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Lottery Winner Dead Of Cyanide Poisoning

Urooj Khan
Urooj Khan. (Credit: Illinois Lottery)

Updated 01/07/13 - 4:43 p.m.

CHICAGO (CBS) -- Investigators have been trying to determine how a 46-year-old man who won $1 million on an instant lottery game last summer ended up dying from cyanide poisoning.

CBS 2's Derrick Blakley reports Urooj Khan won a $1 million jackpot in a scratch-off game in June, after buying a ticket at a 7-Eleven in Rogers Park.

He repeatedly jumped for joy, and shouted "I hit a million!" but just days later he was dead.

The Cook County Medical Examiner's office performed a visual exam after Khan's death, but did not conduct an autopsy, ruling his death to be the result of natural causes.

"He did not have any obvious trauma. The initial investigation didn't suggest anything suspicious about his death," Cook County Medical Examiner Dr. Stephen Cina said Monday.

But days after Khan died at St. Francis Hospital in Evanston, a relative called the medical examiner's office, saying something didn't add up.

"They just felt this didn't seem likely, that it didn't seem like it could have been a natural to them, and they just wanted us to look a little harder," he said. "In forensics, you have to have an open mind, and when additional information comes to light, you have to be willing to revisit cases."

So a new autopsy was ordered, and toxicology tests revealed a new cause of death: homicide by cyanide.

"Life's not like CSI. Sometimes there's not a smoking gun that leads us immediately toward the perfect conclusion," Cina said.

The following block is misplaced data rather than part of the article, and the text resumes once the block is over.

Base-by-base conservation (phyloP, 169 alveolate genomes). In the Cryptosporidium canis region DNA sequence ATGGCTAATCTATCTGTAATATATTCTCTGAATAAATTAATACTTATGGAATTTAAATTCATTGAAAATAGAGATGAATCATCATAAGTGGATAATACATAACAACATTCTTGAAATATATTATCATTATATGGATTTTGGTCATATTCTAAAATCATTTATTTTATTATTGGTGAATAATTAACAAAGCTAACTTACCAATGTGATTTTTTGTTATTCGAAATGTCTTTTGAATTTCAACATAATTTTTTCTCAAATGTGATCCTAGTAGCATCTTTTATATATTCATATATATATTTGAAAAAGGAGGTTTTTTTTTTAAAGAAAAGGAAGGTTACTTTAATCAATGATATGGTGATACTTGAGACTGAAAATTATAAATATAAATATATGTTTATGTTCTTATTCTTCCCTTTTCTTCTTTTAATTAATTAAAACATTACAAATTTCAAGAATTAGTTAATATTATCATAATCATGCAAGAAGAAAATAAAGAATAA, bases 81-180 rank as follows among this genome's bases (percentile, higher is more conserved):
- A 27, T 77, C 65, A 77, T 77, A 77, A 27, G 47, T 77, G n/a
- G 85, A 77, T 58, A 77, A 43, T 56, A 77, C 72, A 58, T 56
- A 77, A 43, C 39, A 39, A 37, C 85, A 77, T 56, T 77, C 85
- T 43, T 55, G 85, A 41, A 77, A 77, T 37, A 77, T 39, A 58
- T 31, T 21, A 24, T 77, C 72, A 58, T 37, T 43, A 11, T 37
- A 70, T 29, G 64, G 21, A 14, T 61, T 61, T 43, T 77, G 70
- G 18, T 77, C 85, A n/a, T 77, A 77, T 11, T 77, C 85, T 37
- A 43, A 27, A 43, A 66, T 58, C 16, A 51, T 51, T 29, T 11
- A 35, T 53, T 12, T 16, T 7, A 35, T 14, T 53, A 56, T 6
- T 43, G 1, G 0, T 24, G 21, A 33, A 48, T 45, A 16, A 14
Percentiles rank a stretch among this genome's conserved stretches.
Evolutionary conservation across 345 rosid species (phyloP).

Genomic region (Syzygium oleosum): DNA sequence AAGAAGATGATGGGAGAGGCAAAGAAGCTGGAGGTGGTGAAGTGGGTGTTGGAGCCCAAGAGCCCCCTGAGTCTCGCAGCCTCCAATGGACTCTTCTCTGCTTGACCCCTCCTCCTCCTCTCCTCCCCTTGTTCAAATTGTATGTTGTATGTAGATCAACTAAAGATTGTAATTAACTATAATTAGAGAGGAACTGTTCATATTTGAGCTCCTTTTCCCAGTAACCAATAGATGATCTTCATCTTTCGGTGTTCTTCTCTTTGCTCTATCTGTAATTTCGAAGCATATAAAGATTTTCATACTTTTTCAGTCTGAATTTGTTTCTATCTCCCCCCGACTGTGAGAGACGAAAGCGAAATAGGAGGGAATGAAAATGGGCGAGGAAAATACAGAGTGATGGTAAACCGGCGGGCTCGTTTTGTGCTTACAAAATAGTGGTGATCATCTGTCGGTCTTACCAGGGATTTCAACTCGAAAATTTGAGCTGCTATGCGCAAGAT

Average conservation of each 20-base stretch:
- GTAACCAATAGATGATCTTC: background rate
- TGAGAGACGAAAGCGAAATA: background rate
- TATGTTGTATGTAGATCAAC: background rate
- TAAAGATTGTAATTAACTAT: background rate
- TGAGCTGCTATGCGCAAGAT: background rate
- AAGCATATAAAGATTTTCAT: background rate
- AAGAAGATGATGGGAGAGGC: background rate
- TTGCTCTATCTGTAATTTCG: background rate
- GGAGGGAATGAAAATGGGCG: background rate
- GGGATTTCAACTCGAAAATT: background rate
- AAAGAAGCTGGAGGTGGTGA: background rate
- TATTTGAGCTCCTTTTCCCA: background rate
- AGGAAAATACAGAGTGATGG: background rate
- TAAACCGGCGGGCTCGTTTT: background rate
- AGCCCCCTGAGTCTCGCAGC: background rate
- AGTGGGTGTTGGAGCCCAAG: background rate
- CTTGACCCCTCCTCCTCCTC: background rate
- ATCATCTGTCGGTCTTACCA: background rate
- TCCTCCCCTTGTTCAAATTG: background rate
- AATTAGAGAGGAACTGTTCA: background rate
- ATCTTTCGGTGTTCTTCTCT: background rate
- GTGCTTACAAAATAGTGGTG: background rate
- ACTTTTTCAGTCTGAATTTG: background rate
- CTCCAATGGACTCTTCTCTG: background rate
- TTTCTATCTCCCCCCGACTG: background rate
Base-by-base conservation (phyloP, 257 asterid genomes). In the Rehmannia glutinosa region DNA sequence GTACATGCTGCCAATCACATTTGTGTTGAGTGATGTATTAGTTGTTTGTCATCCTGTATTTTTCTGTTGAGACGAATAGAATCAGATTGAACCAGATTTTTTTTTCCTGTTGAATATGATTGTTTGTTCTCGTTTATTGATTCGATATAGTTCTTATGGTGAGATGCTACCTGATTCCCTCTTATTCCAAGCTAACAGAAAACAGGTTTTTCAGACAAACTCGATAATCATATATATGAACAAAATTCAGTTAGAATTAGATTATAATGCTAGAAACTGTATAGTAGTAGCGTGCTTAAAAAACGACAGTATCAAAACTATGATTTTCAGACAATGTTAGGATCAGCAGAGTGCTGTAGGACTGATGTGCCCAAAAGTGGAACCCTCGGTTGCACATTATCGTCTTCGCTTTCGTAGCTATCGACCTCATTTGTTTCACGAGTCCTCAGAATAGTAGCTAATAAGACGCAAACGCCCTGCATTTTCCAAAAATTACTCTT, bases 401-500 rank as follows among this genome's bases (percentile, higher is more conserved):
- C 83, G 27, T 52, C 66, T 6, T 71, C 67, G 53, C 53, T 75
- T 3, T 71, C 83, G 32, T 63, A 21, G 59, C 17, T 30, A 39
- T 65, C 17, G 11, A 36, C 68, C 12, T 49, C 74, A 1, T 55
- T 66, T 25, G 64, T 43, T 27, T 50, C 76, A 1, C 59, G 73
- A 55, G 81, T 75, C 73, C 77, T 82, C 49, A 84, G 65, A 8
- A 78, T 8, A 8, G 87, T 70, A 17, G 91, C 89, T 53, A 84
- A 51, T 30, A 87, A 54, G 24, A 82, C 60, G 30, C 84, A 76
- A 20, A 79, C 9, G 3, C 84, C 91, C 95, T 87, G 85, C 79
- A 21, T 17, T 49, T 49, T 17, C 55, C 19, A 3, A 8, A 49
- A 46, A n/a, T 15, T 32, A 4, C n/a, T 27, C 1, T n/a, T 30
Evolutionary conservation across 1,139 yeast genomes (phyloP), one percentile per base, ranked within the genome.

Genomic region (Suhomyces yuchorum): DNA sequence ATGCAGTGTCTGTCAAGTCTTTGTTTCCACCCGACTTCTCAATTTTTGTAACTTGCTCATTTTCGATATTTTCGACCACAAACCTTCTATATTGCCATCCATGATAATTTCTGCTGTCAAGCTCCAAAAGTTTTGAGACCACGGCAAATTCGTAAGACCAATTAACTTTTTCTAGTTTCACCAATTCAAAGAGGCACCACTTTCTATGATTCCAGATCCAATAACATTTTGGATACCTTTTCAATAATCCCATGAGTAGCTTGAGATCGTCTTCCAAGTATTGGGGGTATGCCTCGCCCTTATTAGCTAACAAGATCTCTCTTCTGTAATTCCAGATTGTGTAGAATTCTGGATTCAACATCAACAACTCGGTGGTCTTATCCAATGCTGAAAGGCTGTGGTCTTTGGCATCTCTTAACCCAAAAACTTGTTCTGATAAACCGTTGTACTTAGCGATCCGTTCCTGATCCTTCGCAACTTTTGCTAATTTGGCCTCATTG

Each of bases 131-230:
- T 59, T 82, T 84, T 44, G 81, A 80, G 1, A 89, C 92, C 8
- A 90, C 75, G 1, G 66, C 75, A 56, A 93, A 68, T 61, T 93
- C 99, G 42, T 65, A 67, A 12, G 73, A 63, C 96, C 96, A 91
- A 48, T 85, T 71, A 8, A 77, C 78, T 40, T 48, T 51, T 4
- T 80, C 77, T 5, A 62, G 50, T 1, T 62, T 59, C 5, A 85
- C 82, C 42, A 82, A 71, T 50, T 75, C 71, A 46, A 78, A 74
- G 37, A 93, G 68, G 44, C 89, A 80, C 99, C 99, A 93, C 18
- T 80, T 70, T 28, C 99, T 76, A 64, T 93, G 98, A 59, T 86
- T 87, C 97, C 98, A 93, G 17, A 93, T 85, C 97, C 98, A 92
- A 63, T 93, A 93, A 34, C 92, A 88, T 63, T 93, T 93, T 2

Khan lived an immigrant's dream. Arriving from India with nothing, he owned several dry cleaners and rental property.

At Khan's shop on Western Avenue, his widow said she could write a book about how great her husband was, but she didn't want to talk on camera.

Khan was buried at Rosehill Cemetery, but the next step in the investigation could be exhuming his body.

"I've been in discussions with the Chicago Police Department, and with the [Cook County] State's Attorney's office, and it looks like we're leaning in that direction," Cina said.

Exhuming Khan's body could produce more detailed toxicology information. Death by poisoning of any type is extremely rare. Of the 508 Chicagoans murdered last year, Khan was the only one who was poisoned.

Cina said, of the 4,400 autopsies he's performed in his career, he's had only one poisoning.

He said poisoning is so rare, he wrote about the case in a medical journal.

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